Now that you have marked where your waistband will begin and end it is time to cut your elastic to size. I added 3/4" to the length between the two marks.  This is because you will want your first buttonhole to fit overtop of the button, so you'll need space on the other side.  My elastic is cut so that when it is attached on the first buttonhole the pants fit as designed.  I figure that there is always a chance that Clark's waist could expand.  

Next I made markings on my elastic for the buttonholes.  I made my first button hole 1/2 inch in from the edge of the elastic.  I made four button holes in each piece of elastic, each spaced 1 1/2 inches apart.  Four buttons was a bit of an overkill, 3 would have been plenty.  If you know exactly how much the waist needs to be taken in you can determine where to place your second buttonholes by spacing them half the distance apart from the first (on either side).

Make your buttonholes.  My sewing machine has a buttonhole stitch suited specifically for stretch fabrics.  See your sewing machine manual for buttonholing details.  


 Attach the buttons onto the front of the pants.

It's now time to attach the elastic to the pants.  Button the elastic on the first buttonhole to the pants.  Pin the elastic to the pants at the back marking.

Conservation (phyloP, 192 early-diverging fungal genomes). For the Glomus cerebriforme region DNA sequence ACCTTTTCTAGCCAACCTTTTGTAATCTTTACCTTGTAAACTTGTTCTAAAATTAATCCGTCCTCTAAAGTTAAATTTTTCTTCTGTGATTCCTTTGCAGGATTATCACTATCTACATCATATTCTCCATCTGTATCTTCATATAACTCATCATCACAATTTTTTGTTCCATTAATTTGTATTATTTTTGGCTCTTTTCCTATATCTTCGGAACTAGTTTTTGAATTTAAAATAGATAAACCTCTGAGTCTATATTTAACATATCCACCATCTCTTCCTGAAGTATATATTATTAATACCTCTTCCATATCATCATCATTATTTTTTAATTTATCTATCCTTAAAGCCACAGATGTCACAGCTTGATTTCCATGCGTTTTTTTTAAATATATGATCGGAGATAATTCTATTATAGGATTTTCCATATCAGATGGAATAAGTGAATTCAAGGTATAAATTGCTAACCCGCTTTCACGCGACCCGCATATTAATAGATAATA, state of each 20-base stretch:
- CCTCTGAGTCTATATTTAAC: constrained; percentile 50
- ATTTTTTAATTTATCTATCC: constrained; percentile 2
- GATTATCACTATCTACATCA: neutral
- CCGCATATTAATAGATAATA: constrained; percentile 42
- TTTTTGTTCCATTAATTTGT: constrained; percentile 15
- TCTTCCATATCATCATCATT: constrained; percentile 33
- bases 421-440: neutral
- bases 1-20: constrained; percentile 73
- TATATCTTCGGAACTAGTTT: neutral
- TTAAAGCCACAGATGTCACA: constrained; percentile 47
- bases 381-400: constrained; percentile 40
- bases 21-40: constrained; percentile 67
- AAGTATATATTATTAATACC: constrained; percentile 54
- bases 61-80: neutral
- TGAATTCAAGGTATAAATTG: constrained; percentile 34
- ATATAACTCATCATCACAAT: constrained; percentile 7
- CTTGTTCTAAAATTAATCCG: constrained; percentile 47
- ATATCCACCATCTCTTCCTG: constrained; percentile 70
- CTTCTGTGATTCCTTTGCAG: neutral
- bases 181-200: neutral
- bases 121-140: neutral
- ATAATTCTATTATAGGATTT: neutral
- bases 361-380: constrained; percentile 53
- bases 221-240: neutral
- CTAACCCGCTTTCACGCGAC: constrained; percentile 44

Use a stretch stitch to attach the elastic to the pants.  I chose the triple stretch stitch so that it wouldn't be as apparent on the opposite side of the fabric. I stitched in two places to secure the elastic even more.

Once the elastic is attached on both sides of your waistband you will want to pin back your elastic so that you can attach the casing for your waistband.  


Pin the knit fabric along the waistband of your pants and stitch along the top and bottom sides of the casing.  Leave both ends open for now. I left the edges of the knit raw.  Knit typically doesn't fray, and I was in a hurry.  If you don't want any exposed raw edges you can cut your knit fabric 1/2" wider and turn in and press each side 1/4".

Unpin the elastic that is pinned back.  Attach a safety pin on the end of the elastic, and feed the end through your casing.

 Once your elastic is fed through the casing stitch down the end of your knit casing.

 That's it.  You've created an adjustable waistband for your pants.  I applied some fray check to the edges of the elastic and the inside of the buttonholes, but I am not sure that it is necessary.  

 Here's a look at what it looks like on the outside.  It's too bad that my thread wasn't a better match, but it gives you a better idea of how it looks.

The too big waistband problem is solved and now Clark can run free without his saggy drawers hindering him.